Burke River Campground, Boulia (Free Camp)

Address: Selwyn Road, Boulia Qld.
Location Description: Head out of town along Burke Street, towards the Boulia Showground. You will see a camel farm on your left. Once you get to the showground you will notice a camping area, this is NOT the freecamp but camping only open during showground events. Follow the road all the way around where it turns into a track, continue along the track till you reach a large open area on the river. This is the beginning of the camping areas.
Cost: Free
Type: Campground
Website:
Features:
  • Tents
  • Camper Trailers
  • Caravans
  • 2WD Access
  • 4WD Access
  • Dog Friendly
  • Bins
  • Generators
  • Fires Permitted
  • Phone Reception
  • Fishing
  • Swimming

Description:

This is a great outback free camp located right on the banks of the Burke River. Depending on the time of year after travelling through kilometers of dry landscape it is a great change to see a river with water. Located near the cross roads of the Plenty Hwy, NT to the West, Diamantia Devlopment Road to Mount Isa, Qld to the North or Birdsville, Qld to the South and Kennedy Development Road to Winton to the East it is the perfect location to stop off for a few hours, overnight or an extended stay and recharge the batteries before you hit the road again.

Once you get off the sealed road at the showgrounds it is only a short easy drive into the camping areas. Whilst it is a dirt track there is nothing to present a huge issue for 2WD or larger rigs (the grass can get a little high) you may want to just take it slower for your own comfort.

The campsites are freerange and people have set up various camps right along the river bed. However the big open space that you drive into on entry to the campground is best suited to larger set ups. The remaining sites that people have made up range in size from a single to group set ups. The base of the campgrounds when we where there was mostly squashed down high grasses but it is dirt underneath so at other times of year it would be dirt. The sites are either flat or have a gentle slope and are surrounded by shurbs offering some level of privacy between sites. They are also mainly shaded by gumtrees which may cause an issue for solar.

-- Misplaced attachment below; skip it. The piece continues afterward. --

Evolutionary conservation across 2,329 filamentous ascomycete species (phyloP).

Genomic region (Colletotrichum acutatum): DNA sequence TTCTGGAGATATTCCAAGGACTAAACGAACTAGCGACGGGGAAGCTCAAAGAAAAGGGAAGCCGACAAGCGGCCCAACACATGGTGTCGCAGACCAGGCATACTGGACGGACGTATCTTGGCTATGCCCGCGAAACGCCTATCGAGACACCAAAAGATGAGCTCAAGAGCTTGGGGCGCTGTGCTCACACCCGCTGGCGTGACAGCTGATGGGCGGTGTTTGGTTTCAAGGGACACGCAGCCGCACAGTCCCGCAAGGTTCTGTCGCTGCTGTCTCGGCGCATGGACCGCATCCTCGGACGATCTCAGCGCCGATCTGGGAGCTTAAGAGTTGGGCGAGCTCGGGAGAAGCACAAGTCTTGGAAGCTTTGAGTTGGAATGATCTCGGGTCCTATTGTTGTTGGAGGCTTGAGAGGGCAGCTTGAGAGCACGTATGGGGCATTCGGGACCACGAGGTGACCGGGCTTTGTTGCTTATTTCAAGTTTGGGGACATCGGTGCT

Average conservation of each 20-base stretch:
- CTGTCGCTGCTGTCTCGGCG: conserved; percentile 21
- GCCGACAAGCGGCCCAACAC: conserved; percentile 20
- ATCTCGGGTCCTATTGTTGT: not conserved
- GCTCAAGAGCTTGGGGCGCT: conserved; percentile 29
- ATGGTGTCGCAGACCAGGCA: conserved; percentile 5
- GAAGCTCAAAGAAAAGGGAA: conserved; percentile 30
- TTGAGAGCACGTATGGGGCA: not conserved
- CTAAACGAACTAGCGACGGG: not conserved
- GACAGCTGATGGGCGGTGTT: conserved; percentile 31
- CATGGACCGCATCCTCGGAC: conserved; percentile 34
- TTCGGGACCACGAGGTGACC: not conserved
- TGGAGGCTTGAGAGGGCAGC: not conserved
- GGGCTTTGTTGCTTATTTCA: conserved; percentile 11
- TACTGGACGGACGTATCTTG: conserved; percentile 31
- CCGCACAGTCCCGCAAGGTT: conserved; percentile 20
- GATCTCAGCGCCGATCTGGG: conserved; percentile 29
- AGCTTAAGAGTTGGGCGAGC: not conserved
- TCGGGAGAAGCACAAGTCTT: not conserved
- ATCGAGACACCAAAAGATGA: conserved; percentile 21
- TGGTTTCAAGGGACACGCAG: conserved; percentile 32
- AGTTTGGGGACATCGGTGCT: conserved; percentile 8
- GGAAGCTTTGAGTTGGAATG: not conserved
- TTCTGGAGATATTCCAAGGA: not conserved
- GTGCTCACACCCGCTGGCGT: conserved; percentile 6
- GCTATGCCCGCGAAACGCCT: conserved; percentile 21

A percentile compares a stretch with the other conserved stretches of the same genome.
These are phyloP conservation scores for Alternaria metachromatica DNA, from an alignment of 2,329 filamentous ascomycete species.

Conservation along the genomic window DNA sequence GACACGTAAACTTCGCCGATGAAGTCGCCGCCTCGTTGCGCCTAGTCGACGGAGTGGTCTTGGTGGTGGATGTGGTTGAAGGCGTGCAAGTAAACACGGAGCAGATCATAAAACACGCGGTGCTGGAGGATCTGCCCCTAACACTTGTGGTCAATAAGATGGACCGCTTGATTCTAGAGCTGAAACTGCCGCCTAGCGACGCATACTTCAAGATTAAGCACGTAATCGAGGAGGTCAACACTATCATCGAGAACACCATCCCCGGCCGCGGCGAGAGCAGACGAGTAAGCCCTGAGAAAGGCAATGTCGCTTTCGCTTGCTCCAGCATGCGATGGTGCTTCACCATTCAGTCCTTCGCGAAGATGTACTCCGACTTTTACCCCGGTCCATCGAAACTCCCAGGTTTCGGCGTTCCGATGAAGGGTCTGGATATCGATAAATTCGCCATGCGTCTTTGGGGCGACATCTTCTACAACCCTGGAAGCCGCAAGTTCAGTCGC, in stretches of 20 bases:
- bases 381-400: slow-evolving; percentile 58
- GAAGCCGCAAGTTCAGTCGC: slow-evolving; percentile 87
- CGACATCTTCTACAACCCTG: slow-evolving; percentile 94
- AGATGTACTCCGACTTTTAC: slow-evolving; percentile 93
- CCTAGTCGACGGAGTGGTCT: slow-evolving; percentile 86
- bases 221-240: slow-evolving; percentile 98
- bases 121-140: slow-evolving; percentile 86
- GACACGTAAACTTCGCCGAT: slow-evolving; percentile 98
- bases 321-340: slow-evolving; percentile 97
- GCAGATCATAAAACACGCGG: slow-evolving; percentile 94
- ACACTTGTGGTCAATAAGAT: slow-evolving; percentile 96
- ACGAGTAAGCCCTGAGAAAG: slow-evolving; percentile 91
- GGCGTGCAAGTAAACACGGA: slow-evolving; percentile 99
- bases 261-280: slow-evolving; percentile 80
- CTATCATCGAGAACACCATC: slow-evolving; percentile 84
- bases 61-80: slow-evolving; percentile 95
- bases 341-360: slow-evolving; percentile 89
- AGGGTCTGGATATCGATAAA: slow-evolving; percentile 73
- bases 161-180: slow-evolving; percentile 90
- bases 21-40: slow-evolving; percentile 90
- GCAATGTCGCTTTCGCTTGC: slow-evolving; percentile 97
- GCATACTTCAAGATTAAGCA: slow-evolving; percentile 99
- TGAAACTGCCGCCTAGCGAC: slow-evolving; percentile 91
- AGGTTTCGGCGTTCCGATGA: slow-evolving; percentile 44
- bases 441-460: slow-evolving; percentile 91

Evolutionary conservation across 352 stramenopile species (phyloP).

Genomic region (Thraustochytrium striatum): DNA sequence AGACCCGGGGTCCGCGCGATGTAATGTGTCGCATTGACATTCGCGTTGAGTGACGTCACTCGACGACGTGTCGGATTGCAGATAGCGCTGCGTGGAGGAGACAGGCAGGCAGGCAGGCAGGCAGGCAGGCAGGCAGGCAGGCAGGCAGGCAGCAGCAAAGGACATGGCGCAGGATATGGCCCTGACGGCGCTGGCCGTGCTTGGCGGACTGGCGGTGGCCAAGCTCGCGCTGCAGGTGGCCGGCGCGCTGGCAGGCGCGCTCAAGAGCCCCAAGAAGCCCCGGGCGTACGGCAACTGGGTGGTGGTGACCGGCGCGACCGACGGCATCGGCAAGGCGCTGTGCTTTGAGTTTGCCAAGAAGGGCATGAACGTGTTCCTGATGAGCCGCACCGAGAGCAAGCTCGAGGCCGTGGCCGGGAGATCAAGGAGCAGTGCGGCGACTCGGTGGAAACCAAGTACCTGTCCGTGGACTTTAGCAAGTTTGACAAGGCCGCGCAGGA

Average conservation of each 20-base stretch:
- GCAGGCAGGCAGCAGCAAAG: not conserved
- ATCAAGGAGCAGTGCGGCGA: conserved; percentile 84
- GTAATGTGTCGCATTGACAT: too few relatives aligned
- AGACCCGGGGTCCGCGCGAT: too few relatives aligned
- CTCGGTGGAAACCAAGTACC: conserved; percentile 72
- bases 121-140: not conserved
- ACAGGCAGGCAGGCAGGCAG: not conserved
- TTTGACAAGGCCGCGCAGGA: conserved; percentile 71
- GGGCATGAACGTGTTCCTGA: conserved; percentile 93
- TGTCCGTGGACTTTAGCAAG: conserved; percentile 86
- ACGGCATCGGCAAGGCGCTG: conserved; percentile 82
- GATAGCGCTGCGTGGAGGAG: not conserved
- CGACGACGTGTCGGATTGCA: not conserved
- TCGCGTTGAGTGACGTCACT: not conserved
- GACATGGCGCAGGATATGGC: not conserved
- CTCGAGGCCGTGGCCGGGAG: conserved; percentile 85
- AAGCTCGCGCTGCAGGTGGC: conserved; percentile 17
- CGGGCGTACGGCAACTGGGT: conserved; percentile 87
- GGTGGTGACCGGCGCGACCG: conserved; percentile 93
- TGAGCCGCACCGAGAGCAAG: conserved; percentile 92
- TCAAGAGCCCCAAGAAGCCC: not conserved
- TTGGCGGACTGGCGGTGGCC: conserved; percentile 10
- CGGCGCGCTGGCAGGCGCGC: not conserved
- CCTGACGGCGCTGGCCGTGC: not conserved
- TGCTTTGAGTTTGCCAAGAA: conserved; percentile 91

There are no toilets, showers or access to drinking water within the campground. There are some toilets at the showground but we cannot confirm whether they are open for use by the public at anytime. There are a couple of bins for rubbish disposal which appear to be emptied regularly. If the bins are full take your rubbish with you to avoid feral animals spreading it and ruining a great campground. The local waste transfer station is only a short drive from the site.

Fire are permitted, it is best to use the existing fire spots within the campsites. Ensure that you check the current fire restriction status for the area before you go to the campground.

The water level of the Burke River varies considerably with the volume of rain from within the catchment. But when the water level is suitable it is a great location for a swim and the locals also pop down. Depending on the time of year there are also redclaw and fishing within the river.

We visited the campground in September and were warned by a couple of locals that some brown snakes had been spotted in the campground. We personally did not see any but it is important to keep in mind that they may be around.

Closest Services:
Petrol Station: Herbert Street, Boulia Qld.
Water: Herbert Street, Boulia Qld. (beside council building or in the park up the road)
Chemical Toilet Dump Point: Hamilton Road, Boulia Qld.
Waste Transfer Station: Bedourie Road, Boulia Qld.
Container Exchange Point: Mount Isa, Qld. & Winton, Qld.


About The Area:

Boulia is part of channel country that passes through outback queensland. Given enough range the dry creek beds fill and water flows across state boards into places like Lake Eyre, Goyders Lagoon, and Coongie Lakes. These channels play a vital part in the cattle industry.